The Next Unit of Computing branding, known as NUC (pronounced nu-ck), has long been associated with Intel’s small form factor desktop designs featuring mobile-class processors. Last year Intel broke that design philosophy with the introduction of the NUC 9 Pro, known as Quartz Canyon, which allowed for a PCIe graphics card in a unified box. Intel today is announcing the next step on the NUC journey, with a pre-built laptop featuring 10nm Quad-Core Tiger Lake Processors.

The new NUC M15 Laptop Kit (codename Bishop County) is a pre-built notebook/laptop isn’t going to be something that an end-user can purchase outright. Rather than directly compete with its laptop partners, the unit is going to be offered to Intel’s laptop partners and channel customers for them to re-brand, potentially build upon, and then resell. This is why it is called the whitebook market, and why I used whitebook in the title of this article.

The NUC M15 design uses Tiger Lake (Intel Core 11th Gen) with Xe graphics in a platform designed to meet Intel Evo requirements for premium laptop design. This means meeting minimum specifications on wake-up time, charging, Thunderbolt, Wi-Fi, and screen power consumption. Evo still needs to be applied for by each brand that takes the M15 on for itself to modify and re-sell, but Intel states that offering this whitebook model will help a lot of regional retailers offer something a bit beyond the normal range of designs with their own unique modifications.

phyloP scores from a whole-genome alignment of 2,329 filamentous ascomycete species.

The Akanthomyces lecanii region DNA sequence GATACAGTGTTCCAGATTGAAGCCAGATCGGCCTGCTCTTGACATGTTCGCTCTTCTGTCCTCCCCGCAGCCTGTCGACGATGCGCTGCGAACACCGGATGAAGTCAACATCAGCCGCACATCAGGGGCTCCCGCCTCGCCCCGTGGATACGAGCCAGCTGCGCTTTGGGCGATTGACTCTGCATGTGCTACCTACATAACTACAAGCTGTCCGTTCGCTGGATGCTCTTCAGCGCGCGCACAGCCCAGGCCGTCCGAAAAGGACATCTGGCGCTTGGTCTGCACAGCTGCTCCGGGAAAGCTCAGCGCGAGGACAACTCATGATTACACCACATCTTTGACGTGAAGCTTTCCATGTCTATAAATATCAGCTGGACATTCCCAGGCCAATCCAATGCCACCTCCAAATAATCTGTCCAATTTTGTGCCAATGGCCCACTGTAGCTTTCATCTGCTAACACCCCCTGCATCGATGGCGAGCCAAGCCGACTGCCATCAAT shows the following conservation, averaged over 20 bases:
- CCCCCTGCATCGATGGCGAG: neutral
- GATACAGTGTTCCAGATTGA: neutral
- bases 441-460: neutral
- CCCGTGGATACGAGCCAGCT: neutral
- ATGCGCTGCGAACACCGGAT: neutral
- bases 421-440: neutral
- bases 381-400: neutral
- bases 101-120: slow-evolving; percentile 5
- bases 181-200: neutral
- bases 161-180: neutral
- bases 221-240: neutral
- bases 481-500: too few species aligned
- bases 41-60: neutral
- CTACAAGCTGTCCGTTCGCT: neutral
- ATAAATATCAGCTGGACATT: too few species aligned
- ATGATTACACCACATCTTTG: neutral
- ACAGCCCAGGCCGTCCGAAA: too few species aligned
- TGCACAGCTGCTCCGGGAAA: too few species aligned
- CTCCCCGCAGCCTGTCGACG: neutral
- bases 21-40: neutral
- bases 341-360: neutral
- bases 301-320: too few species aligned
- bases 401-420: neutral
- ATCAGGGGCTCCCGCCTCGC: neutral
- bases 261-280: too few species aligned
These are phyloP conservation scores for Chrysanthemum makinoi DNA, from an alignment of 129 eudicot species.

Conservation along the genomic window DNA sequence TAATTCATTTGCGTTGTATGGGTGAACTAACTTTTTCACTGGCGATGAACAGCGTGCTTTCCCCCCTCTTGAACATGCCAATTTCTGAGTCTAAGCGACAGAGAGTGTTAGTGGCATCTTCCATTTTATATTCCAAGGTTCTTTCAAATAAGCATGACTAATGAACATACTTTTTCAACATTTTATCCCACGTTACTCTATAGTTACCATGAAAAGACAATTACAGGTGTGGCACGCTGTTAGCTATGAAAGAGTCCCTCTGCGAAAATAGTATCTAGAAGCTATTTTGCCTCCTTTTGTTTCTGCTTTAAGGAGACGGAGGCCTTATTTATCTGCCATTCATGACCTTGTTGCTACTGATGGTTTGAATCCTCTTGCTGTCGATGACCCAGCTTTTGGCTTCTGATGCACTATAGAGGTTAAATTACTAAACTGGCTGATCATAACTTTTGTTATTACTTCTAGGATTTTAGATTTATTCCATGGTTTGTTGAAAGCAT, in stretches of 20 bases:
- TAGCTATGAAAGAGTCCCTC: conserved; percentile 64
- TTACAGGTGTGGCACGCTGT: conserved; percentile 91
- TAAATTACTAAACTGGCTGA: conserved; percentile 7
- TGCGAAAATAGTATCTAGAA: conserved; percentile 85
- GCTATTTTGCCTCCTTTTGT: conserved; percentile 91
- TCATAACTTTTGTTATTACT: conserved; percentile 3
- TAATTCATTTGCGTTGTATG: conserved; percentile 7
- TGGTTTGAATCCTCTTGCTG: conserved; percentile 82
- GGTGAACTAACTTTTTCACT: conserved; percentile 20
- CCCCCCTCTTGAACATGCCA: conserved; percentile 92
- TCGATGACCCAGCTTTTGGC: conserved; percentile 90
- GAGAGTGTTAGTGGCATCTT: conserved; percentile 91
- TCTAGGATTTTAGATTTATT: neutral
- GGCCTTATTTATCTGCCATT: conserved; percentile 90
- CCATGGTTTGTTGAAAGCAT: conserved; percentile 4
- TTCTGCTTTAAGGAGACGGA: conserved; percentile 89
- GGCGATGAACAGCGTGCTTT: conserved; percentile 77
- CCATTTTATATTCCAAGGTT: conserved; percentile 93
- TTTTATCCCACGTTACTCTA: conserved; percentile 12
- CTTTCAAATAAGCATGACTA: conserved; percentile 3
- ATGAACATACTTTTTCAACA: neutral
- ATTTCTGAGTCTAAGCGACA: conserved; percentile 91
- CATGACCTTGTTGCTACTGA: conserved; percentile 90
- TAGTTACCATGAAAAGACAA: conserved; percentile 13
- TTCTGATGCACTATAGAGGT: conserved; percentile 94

One of the first channel partners that emailed us about their implementation of the M15 was Schenker, a Germany-based retailer that sells across Europe and other locations. Normally we see the company implement Clevo whitebook designs, and so this is something a bit different – the Schenker Vision 15 is a 15.6-inch implementation in an aluminium unibody design with a touch display, 450 nit brightness, Thunderbolt 4, a PCIe 4.0-enabled SSD, and charging options enabled through Type-C on both sides.

Inside is the quad-core Tiger Lake Core i7-1165G7 with Xe graphics, and with the 73 Wh quick-charging battery the company claims it enables 14 hours of Wi-Fi or 10 hours of H.264 local video playback (measured at 150 nits). Schenker is claiming CBR23 scores of 1537 for ST and 5990 for MT, and will offer performance profiles for regular use or peak performance (the latter peaking at 84ºC and 40.8 dB(A) according to the company). The keyboard is listed as having LED-backlighting, and Schenker will support 25 country-specific keyboard layouts.

On storage and memory, Schenker will offer a variety of PCIe 4.0 storage options, as well as LPDDR4X-4267 memory options. Both Thunderbolt 4 ports will support charging, and an additional USB 3.2 Gen 2 port is available. A Linux version will be offered by Schenker’s sister company, TUXEDO Computers.

Shipping will start in January, with the base model offering a Shadow Grey design with the Core i7-1165G7, 16 GB LPDDR4X-4267, and a 250 GB Samsung 970 EVO Plus storage drive, which will retail in Europe for €1499 ($1531 USD equivalent pre-tax). Users after PCIe 4.0 storage will be able to select various capacities of Samsung 980 Pro. Standard warranty is 36 months. Schenker hasn’t yet applied for Intel Evo certification, but has stated that it meets the standards.

We are expecting other companies to offer similar versions of the NUC M15 design, however one of the issues with the whitebook market is differentiation. With the majority of the hardware in this unit going to be the same from other Intel channel partners, the margins might be very tight. Schenker states that they are a lead partner in this collaborative design.